About Dommisse Attorneys
Dommisse Attorneys can assist you with your marketing campaigns to ensure compliance in terms of the CPA. For more information you can contact us by sending an email to email@example.com
We have all received the phone call or sms to say: “Congratulations, you have won!” (Often some exotic holiday), only to find out that you have not won any prize! You are no winner! Oh no! Now you need to attend some meeting, or purchase “points” in terms of some kind of scheme. So where is the so called prize?
This recently happened to someone I know. He received a sms – informing him that he had won R950 000. So we phoned… and what a surprise, after some questions and statements from our side (including of course a reference to the CPA), the person on the other side hung up. And hung up again when we tried to phone again. And again.
So what does the law say?
Before the Consumer Protection Act 68 of 2008 (“CPA”) came into effect, promotional competitions were governed by the Lotteries Act 57 of 1997 and Regulations. These pieces of legislation were difficult to interpret, which resulted in a lot of confusion and difficulty in compliance with the requirements. Since the enactment of the CPA, promotional competitions are regulated by section 36 and regulation 11 of this Act. The CPA does not outlaw promotional competitions. BUT: it regulates promotional competitions – meaning that a lot of rules apply.
A few of the DO’s:
- Check your “offer” to participate (your marketing material) – you need to specify some information during this process (participants should know what they are in for);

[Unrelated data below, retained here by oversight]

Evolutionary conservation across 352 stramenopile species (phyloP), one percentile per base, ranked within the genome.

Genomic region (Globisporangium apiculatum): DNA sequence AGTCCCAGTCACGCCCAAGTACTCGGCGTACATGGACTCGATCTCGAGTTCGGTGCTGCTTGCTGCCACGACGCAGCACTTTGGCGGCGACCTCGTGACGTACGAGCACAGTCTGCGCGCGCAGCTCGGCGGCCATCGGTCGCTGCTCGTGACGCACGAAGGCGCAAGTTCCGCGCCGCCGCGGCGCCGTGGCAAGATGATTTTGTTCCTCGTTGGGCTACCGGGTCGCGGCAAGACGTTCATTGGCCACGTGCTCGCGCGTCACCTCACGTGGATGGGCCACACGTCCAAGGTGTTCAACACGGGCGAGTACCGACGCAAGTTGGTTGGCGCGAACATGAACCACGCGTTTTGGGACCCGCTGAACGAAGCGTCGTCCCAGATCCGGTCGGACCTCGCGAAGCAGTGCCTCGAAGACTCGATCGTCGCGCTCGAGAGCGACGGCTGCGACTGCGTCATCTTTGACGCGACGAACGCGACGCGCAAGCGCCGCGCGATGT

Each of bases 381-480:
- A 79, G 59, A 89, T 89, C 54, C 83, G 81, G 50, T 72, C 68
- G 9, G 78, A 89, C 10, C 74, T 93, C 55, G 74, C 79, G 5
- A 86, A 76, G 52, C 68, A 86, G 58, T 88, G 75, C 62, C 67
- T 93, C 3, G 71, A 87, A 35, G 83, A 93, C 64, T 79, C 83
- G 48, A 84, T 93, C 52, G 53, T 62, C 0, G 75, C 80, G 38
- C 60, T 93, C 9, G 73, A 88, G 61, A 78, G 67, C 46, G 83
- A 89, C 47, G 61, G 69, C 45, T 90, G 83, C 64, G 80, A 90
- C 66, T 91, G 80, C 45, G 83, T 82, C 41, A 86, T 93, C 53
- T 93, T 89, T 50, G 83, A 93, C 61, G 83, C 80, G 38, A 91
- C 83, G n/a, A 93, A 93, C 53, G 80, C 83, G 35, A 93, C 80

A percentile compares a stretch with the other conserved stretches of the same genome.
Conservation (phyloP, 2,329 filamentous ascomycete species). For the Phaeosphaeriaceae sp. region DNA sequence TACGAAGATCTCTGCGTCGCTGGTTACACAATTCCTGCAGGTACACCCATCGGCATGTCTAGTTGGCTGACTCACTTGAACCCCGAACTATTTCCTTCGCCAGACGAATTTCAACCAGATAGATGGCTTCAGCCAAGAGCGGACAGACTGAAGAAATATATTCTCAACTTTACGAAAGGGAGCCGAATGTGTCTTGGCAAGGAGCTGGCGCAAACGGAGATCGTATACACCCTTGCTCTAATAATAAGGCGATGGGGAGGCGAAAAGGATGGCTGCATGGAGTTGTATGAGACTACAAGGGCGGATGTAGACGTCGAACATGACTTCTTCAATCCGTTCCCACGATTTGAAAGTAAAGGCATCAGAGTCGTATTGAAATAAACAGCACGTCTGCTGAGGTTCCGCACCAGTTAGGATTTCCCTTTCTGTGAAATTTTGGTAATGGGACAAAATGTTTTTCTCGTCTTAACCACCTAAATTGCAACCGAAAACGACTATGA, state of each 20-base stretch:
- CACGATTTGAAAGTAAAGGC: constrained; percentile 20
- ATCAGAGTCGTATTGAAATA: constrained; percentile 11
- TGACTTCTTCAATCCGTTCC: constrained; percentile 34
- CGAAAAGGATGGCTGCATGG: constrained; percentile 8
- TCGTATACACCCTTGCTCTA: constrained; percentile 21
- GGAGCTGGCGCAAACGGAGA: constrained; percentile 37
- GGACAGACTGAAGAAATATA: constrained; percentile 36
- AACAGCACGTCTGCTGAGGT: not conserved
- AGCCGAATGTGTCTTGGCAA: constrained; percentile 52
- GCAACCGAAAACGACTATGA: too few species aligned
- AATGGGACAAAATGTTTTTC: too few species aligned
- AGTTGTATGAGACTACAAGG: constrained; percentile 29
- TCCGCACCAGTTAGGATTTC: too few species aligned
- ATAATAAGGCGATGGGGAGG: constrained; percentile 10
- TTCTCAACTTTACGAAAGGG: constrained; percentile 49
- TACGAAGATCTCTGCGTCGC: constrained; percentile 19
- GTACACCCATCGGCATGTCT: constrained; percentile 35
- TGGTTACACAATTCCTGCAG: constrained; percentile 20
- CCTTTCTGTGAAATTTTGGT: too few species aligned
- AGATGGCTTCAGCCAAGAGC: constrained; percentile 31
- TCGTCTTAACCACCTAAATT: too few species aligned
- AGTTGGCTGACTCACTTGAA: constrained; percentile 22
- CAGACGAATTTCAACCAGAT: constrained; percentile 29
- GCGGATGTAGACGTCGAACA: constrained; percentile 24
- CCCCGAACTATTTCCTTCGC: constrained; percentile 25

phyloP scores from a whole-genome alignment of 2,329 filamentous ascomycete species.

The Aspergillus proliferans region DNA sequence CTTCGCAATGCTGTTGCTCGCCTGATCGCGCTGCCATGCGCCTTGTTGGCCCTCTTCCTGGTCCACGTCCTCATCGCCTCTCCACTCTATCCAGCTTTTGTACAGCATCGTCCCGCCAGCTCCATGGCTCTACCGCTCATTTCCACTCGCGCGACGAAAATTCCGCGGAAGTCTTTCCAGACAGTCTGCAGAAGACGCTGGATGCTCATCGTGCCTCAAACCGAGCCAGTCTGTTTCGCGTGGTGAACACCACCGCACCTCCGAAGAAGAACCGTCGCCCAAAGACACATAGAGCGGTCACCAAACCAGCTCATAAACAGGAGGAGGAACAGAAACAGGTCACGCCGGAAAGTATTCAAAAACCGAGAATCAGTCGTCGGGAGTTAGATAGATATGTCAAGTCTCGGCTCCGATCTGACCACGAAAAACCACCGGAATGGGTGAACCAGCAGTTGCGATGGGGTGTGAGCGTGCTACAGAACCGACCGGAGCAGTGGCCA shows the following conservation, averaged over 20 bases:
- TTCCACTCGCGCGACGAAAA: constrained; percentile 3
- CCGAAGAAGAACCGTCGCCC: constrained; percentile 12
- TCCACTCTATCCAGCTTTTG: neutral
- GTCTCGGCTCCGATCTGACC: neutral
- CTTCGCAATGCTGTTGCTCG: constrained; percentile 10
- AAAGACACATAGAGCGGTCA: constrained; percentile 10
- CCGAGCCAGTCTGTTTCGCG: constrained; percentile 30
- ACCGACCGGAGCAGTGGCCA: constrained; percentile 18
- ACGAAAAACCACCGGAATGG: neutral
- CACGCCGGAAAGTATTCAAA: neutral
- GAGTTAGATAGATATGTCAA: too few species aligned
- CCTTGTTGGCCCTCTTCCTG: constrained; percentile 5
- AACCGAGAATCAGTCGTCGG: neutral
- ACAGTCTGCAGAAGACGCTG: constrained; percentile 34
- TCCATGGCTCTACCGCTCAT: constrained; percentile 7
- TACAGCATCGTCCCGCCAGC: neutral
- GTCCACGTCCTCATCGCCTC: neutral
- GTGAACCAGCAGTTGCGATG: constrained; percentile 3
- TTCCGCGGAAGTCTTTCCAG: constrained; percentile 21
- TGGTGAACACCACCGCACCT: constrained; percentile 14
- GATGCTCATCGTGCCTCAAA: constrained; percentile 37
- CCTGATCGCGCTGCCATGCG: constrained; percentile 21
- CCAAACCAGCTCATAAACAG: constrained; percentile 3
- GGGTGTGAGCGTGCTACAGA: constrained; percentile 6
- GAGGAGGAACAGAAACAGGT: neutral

- Compile competition rules in accordance with the CPA requirements;
- Instruct an independent party to oversee and certify the conducting of the competition;
- Retain some specified documentation for a period of 3 years.
- A few of the DON’TS
- Don’t tell anyone that they have won a competition if they have not actually won it;
- Don’t charge an entry fee (a requirement that a participant must purchase goods or services to enter will be allowed in certain circumstances);
- Don’t force the winner to be present at the prize draw;
- Don’t force the winner to participate in marketing activities;
- Don’t charge more than R 1.50 for an electronic entry.
We are geared to assist promoters with the review and drafting of their customer facing documentation for promotions, competitions and similar campaigns. We can also assist with the actual prize draw (or oversee the process) and report on your compliance with the provisions of the CPA.